In rural Sindh, the operations, codenamed Blue Fox, took the form of anti-dacoity operations — a codeword which was liberally applied to trade union organisers, peasant activists and bandits alike. The bandits, ironically, appear to have seen a surge in their legitimacy, by making cause with urban dissidents.
In other areas, the bandits served as protectors of their clans or caste groups. Thus, in last year’s byelection for the Haripur National Assembly seat, PML-N candidate Babar Nawaz proudly proclaimed: “I come from a family of robbers and dacoits. We have been doing this for generations, and we will do this unto death.”
Ever since Prime Minister Sharif took office, there’s evidence the police have been doing battle with the bandits. Last year, several hundred police, backed by helicopter gunships and armoured personnel carriers, took on bandits in the Raunti area of Ghotki district, following the kidnapping of seven police officers from an outpost near Rahim Yar Khan. Their key target, Muhammad ‘Sulto Shar’ Sultan, escaped after blowing up a police vehicle using a rocket-propelled grenade.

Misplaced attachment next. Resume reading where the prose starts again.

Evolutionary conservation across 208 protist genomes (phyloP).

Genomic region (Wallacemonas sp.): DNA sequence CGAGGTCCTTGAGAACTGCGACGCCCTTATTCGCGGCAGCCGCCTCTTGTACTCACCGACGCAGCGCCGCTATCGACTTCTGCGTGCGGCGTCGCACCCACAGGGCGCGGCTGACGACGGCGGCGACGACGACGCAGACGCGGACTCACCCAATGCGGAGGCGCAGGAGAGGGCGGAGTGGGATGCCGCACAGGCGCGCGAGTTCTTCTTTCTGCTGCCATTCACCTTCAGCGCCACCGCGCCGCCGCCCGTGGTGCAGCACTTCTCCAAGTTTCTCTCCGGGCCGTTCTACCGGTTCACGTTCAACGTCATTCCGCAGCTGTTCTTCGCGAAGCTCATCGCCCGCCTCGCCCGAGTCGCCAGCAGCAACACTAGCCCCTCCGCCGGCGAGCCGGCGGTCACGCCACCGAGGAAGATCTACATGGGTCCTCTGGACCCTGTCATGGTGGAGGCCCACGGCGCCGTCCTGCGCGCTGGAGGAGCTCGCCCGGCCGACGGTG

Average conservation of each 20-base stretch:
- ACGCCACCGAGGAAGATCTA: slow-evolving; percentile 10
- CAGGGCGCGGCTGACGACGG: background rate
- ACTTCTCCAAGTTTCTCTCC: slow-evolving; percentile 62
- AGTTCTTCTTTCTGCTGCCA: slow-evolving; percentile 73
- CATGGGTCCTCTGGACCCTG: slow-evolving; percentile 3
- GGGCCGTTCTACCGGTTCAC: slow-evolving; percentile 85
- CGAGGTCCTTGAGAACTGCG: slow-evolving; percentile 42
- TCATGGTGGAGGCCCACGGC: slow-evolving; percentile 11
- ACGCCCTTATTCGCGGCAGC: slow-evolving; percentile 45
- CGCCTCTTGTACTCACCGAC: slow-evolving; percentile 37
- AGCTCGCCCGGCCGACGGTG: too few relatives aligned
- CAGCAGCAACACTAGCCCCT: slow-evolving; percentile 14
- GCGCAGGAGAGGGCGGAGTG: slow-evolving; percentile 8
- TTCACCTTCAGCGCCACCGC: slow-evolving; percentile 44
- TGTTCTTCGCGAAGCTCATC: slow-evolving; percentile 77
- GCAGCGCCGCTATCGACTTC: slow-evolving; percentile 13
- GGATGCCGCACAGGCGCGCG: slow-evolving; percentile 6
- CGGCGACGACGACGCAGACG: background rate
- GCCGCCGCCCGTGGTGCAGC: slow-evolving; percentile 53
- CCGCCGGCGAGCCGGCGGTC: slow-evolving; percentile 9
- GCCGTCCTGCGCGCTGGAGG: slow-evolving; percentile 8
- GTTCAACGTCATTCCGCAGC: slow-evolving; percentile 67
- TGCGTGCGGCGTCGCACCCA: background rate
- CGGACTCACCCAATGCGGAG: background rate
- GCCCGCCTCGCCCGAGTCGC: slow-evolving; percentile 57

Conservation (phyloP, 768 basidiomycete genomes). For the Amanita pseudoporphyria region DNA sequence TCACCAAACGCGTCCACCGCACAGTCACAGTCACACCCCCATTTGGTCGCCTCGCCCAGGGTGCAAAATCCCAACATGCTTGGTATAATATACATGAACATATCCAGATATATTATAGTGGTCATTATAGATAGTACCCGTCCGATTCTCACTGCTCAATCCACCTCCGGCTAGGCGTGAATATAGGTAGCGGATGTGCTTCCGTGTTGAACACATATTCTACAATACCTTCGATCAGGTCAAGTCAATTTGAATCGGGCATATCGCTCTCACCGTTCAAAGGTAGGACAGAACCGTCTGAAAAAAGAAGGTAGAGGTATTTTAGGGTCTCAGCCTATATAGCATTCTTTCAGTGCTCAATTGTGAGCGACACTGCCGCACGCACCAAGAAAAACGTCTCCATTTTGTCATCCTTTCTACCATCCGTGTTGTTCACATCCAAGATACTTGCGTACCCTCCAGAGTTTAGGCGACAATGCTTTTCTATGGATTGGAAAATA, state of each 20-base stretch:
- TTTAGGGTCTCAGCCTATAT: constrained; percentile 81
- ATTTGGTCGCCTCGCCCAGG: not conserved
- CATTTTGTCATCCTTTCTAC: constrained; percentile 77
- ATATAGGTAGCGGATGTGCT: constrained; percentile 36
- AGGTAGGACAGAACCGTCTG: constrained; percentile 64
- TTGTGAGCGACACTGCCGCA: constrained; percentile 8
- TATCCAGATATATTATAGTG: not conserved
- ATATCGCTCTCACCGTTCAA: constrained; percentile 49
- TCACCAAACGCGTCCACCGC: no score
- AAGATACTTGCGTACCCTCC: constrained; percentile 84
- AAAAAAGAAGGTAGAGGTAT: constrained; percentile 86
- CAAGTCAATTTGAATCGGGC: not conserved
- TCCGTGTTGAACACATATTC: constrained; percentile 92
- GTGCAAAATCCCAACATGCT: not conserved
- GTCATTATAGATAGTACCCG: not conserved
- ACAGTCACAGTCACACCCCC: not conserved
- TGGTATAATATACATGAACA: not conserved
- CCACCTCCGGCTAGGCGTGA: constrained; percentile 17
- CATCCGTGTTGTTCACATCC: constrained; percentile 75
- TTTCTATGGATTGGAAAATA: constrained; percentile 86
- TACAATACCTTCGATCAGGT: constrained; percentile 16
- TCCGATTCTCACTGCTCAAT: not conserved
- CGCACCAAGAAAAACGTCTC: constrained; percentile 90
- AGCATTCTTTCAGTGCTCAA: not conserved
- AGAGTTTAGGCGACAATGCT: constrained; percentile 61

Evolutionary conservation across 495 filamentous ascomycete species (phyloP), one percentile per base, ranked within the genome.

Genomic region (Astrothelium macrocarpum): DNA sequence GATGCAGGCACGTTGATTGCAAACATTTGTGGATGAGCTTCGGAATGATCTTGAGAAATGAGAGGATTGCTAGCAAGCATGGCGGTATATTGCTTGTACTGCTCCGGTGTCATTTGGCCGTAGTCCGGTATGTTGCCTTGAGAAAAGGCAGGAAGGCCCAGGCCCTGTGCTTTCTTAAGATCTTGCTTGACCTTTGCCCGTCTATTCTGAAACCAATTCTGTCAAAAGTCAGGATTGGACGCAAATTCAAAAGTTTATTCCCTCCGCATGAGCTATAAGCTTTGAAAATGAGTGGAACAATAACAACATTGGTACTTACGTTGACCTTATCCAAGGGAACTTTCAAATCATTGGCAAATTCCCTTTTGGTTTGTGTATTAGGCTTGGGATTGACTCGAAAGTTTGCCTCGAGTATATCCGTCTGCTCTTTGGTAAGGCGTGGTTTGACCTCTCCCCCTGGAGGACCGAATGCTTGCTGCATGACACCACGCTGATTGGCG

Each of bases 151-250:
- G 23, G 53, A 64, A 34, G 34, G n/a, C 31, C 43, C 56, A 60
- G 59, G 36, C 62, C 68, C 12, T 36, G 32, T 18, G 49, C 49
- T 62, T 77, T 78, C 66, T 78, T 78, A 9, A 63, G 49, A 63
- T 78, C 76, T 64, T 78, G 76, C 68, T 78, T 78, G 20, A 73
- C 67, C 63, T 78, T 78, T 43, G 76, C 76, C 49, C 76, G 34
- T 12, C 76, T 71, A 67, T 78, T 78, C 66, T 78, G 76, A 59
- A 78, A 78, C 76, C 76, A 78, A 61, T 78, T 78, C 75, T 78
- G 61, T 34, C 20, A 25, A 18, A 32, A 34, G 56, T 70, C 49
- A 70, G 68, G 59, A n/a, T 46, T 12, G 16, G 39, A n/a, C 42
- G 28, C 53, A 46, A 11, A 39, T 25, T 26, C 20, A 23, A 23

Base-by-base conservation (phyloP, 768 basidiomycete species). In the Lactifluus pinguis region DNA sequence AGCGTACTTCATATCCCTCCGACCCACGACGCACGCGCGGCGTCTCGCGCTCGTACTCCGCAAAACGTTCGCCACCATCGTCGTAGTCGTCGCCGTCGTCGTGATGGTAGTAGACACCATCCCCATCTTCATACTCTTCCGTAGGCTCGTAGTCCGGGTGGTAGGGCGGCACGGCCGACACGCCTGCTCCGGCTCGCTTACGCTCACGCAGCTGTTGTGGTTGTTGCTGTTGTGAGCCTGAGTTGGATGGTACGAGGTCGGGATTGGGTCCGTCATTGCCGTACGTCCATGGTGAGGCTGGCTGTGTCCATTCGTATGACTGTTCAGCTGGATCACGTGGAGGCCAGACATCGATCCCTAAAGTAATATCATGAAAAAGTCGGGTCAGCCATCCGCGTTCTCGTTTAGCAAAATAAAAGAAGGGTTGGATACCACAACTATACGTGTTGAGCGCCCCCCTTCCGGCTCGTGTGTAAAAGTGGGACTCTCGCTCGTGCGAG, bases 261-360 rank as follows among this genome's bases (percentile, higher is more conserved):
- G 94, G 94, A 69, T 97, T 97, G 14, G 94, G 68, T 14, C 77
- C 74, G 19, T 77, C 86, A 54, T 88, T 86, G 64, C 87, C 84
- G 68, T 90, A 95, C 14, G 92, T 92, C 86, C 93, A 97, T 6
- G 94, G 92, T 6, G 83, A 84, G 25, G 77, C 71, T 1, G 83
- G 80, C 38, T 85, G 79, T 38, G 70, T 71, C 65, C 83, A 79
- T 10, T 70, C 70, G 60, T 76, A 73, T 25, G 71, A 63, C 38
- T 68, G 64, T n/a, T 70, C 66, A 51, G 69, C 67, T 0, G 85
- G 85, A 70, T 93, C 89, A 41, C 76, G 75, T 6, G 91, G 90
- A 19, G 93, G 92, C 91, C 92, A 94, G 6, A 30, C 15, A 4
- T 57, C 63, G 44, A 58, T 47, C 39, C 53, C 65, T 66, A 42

Top dacoit Nazroo Narejo was shot dead in an operation last July, while four bandits and five policemen lost their lives in a pitched battle near Mirpur Khas early this year.
But, like bandits in so many settings across the world, Pakistan’s dacoits have proved resilient in the face of state action, dissolving into their welcoming social milieu when faced with repression — only to resurface again.
For many among the region’s élite, though, the pervasive lawlessness in the Indus forests — hitting their lives in the form of kidnappings for ransom and extortion — are a sign of how ineffective Pakistan’s democracy is. The army’s intervention speaks to this élite, and its hopes for a reordering of Pakistan’s political life.
Gen Sharif’s objective is, thus, to show that the Pakistan Army can restore order more effectively than civilian government — legitimising his claim to institutional primacy as a kind of manager and chief executive of the democratic system.